While age-related brain disorders like Alzheimer’s disease often develop slowly across an individual’s lifetime, they usually aren’t detected until symptoms have already started. With that in mind, teams of biomedical researchers have been exploring for years whether devastating neurodegenerative diseases could be caught decades earlier — perhaps through something as simple as a routine eye exam instead of a battery of diagnostic tests.
In a new study, the scientists describe early steps in making that a possibility. They show in Nature Communications that it is possible to track how blood vessels in the brains of mice change over long periods of time. The results begin to give biomedical researchers a tool to identify and study biomarkers in these blood vessels that may hold pivotal clues to early detection of progressive neurodegenerative diseases like Alzheimer’s, Parkinson’s, Huntington’s disease and multiple sclerosis.
The hope is that they can next use their method to image the retina in mice to look for these biomarkers, and from there scale up to imaging the retina of humans to study and track how the blood vessels change.
“In this paper, we show that using our imaging technology we can image the brain of the same animal over and over again repeatedly for almost one year, measuring the properties of blood vessels of the brain,” said the senior study author. “The results potentially open a path to being able to predict when someone is at risk for developing these neurodegenerative diseases and for doctors prescribing early treatments for them.”
Tracking how cerebral blood vessels change over extended periods of time in people who develop age-related neurodegenerative diseases, compared to what normal change looks like, has long been a goal for scientists. It’s thought that cerebral blood vessels in people who develop brain diseases show signs of degradation and decline decades before symptoms from the disease begin.
“If we can detect the change in the blood vessels in the brain, or in the retina, for long periods of time, it has long been considered to be possible to predict the onset of these kinds of diseases,” the author said.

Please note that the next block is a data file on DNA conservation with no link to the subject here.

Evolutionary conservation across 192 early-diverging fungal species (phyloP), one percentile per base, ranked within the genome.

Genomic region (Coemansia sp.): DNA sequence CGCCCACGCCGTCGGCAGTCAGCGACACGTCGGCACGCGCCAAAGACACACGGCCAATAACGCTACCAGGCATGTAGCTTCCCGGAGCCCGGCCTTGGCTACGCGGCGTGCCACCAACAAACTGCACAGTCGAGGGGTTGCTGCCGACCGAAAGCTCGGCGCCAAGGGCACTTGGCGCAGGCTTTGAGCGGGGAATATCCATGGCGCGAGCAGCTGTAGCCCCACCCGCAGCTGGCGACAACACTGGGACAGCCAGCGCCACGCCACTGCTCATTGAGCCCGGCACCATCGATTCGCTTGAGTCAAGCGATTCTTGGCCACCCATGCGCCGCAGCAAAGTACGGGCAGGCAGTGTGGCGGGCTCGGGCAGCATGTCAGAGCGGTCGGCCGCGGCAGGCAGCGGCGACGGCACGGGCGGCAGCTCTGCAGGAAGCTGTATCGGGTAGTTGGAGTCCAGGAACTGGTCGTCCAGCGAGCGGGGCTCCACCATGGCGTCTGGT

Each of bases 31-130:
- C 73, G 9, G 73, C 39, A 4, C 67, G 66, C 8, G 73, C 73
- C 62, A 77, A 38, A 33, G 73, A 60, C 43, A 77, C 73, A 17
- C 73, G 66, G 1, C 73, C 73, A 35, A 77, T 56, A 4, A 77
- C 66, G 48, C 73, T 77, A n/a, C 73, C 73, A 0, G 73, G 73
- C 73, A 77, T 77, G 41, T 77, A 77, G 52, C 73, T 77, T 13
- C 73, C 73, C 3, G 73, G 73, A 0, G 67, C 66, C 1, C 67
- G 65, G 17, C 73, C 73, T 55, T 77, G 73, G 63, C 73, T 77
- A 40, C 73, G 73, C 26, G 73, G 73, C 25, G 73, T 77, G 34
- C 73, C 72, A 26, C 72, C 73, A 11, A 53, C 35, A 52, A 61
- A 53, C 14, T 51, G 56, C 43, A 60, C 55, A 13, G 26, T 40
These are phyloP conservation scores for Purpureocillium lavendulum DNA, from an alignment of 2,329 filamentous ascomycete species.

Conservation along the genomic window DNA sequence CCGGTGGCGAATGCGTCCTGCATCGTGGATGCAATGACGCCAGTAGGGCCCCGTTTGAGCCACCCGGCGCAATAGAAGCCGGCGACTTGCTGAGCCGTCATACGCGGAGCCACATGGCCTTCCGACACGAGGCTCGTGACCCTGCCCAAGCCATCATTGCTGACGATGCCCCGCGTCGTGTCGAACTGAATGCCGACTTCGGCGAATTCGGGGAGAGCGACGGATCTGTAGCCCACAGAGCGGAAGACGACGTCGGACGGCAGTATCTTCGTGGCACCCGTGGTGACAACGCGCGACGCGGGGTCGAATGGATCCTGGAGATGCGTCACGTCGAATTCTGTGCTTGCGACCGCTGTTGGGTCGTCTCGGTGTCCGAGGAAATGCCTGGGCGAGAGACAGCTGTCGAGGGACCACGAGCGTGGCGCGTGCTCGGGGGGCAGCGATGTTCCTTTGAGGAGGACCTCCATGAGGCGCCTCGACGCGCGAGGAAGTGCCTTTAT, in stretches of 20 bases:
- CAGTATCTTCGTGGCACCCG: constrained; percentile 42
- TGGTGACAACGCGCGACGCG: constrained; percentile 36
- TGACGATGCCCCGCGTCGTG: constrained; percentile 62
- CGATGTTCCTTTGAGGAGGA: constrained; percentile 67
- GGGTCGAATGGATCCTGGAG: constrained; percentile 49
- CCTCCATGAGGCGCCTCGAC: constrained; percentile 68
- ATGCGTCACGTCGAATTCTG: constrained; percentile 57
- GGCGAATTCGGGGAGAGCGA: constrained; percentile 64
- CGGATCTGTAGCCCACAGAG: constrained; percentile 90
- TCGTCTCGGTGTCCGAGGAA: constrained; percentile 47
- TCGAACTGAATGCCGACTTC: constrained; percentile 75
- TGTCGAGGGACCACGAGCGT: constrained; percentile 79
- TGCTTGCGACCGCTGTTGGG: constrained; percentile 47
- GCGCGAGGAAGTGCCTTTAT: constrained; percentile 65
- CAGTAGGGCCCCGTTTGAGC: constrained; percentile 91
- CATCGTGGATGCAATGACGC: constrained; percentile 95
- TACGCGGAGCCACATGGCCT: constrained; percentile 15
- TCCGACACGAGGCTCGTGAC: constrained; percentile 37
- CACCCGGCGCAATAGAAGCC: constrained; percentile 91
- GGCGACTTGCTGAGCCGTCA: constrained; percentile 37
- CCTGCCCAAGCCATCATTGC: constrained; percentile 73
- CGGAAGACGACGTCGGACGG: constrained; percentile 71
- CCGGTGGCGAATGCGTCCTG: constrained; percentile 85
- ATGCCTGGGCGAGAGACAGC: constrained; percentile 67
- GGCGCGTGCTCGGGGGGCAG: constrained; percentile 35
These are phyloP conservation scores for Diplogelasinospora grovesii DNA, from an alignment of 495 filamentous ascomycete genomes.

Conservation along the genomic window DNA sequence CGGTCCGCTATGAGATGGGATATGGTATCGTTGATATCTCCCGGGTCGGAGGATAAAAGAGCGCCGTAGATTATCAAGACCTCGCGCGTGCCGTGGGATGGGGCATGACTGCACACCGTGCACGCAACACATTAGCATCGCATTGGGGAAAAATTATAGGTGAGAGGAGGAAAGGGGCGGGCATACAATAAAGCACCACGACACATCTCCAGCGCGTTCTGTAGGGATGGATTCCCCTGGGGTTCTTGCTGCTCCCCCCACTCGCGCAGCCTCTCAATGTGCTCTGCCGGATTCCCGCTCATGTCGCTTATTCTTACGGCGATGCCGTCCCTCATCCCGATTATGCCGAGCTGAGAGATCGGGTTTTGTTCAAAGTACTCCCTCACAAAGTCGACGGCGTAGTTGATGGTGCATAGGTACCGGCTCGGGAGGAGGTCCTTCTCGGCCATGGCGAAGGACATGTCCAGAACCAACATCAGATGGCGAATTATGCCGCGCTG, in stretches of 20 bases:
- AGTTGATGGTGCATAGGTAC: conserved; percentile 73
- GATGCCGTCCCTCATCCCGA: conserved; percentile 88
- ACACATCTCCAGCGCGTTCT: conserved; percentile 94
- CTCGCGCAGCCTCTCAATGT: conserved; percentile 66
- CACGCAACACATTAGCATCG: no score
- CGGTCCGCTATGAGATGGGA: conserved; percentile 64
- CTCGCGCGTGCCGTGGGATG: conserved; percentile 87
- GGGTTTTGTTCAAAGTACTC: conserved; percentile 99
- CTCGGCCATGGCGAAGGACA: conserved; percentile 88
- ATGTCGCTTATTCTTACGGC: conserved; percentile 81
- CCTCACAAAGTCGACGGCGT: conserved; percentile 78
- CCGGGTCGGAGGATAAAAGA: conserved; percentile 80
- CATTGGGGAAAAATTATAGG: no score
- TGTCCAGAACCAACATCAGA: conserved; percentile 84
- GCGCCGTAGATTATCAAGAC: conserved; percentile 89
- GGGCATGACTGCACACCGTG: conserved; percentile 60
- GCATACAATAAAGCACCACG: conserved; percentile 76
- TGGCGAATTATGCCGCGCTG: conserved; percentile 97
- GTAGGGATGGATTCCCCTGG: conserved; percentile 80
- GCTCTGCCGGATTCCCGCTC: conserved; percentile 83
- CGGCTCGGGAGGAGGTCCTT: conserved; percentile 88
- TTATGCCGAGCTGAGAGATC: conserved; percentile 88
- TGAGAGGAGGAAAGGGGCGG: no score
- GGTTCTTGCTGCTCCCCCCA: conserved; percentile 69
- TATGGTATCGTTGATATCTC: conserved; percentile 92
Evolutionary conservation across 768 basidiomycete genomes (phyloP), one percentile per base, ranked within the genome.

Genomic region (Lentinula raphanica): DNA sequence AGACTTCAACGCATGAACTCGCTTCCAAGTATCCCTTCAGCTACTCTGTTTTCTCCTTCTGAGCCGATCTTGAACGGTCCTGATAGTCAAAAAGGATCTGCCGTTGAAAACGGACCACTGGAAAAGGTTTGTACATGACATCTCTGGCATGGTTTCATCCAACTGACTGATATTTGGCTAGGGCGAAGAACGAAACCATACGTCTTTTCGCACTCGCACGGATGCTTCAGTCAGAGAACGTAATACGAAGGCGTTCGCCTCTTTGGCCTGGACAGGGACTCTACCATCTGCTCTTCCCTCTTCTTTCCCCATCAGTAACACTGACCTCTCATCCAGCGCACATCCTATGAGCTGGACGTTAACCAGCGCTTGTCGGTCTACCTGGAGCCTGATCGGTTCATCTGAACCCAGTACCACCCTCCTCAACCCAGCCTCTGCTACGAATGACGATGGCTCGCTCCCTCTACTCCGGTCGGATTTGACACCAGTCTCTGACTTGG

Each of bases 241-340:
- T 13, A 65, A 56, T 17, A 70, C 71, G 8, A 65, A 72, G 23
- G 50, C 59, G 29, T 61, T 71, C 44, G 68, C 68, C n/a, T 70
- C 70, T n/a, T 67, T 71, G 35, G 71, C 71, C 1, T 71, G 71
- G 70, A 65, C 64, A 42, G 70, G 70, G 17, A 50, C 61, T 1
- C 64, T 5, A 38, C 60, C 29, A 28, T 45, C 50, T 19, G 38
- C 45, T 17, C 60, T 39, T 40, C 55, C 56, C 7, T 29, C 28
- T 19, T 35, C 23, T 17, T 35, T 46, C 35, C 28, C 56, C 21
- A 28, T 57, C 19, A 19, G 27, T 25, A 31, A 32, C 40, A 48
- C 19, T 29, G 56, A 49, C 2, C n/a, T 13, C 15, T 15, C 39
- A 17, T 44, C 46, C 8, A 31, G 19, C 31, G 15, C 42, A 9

Challenges in current microscopic methods have made this type of longitudinal tracking extremely arduous, however, requiring various workarounds.
The novel method they created combines advanced imaging techniques and AI algorithms to track changes in the dynamics and anatomy of blood vessels of the brain. The researchers used the method to measure these changes in 25 different mice for more than seven months.
According to the study, the research team focused on a non-invasive imaging test called optical coherence tomography. OCT uses light waves to look through the retina and image blood vessels that surround the optic nerve. The team adapted multiple OCT techniques to image brain blood vessels like pial vessels, cortical vessels and capillary network. They then integrated the OCT methods with image processing algorithms to search for patterns in the data they collected from normal mice and Alzheimer’s disease model mice.
Analyzing the data, they noticed differences between normal age-related changes and vascular changes brought on by disease.
“We found several candidate biomarkers like large blood vessels getting thinner and blood flow getting lower, and, more interestingly, the network pattern of vessels significantly altering, compared to the normal aging animals,” the author said.
The ultimate goal is to fine-tune the method and gather enough data so that the group’s algorithms can analyze and predict through regular eye exams the chance of a person developing neurodegenerative diseases years before they do. The team is a long way off from this goal but is off to a strong start with the proof of concept in mice, which act as model organisms. In the coming years they plan to look closer at the biomarkers they found and identify more. The next step is imaging blood vessels in the retinas of mice.
New method to track brain blood vessels throughout life
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